North Sea shrimp
|North Sea shrimp|
the North Sea shrimp (Crangon crangon), also beach shrimp, Porre, Knat, called garnet or (North Sea - ) crabs in the majority Porren , is a small ten-foot cancer. Shrimps can reach attained full growth a length of up to 9.5 centimeters, are ungekocht grey, become however immediately after the catch cooked and to become thereby then sand colors. They have long feelers and two shear-similar member masses. The larger animals are thereby preferentially in the deeper water. The new generation of the North Sea shrimp uses the Wattenmeer only in the warm season, in order to protect itself against robbers. In the autumn it pulls it in the Tiefwasser. With the tide they come on the Watt, with the ebb-tide collect themselves them in Prielen.
They bury themselves usually flat in the sand around protection from birds to search fish and young seals. Pigment cells make possible for the shrimp that the cancer tank can adapt coloured perfectly to the Watt soil. North Sea shrimps become only active with occurring darkness the food.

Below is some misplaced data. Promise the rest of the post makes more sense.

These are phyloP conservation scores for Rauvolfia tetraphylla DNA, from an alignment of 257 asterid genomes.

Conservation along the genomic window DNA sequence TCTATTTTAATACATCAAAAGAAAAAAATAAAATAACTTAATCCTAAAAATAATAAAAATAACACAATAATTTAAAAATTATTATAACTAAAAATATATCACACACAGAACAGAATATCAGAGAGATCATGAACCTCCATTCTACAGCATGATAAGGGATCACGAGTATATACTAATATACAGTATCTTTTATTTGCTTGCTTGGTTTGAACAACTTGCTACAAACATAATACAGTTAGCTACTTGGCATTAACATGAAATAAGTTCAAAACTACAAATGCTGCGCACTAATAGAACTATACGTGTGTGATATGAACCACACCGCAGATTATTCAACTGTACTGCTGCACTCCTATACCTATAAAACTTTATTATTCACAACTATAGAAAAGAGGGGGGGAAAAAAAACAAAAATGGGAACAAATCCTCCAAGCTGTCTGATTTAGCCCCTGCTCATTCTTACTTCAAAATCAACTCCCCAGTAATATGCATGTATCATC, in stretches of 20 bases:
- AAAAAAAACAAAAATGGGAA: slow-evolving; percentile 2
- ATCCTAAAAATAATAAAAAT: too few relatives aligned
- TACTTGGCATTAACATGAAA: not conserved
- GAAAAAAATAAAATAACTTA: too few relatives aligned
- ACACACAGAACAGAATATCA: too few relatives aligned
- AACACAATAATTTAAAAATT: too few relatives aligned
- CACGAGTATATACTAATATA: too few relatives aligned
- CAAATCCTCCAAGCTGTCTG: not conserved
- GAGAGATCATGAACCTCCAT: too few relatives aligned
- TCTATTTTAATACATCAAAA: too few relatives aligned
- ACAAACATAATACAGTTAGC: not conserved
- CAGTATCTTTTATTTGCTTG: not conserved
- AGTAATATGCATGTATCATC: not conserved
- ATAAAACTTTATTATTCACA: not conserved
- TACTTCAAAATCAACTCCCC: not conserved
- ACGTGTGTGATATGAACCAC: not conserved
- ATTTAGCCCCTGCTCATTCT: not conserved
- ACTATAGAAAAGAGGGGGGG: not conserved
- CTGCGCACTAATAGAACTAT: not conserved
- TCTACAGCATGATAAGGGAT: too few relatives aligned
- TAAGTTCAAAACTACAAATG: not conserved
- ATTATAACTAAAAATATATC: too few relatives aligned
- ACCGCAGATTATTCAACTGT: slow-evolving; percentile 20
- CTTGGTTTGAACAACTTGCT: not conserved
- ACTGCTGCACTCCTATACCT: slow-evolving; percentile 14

The shrimp is a robber, who eats all kinds of Kleingetier. Birds, fish, young sea-dogs and Fischer make hunt for the shrimps. About 25,000 tons become each year of Krabbenkuttern in the North Sea imprisoned, of it about 10,000 tons in Germany. The so-called „crab roll “is considered as a north German delicate-eats.
Shrimps are meanwhile all year round fished. In former times one fished it from May into the autumn inside with baskets and nets. Nowadays only with the so-called Baumkurre one fishes, since the baskets throw off not as much. From Cuxhaven to Bremen there is only hobby Fischer, who works with baskets. The Beifang (Gammel) is thrown again back in the sea.
After „the garnet “the ostfriesische North Sea Coast jokeful also Costa Granata is called.
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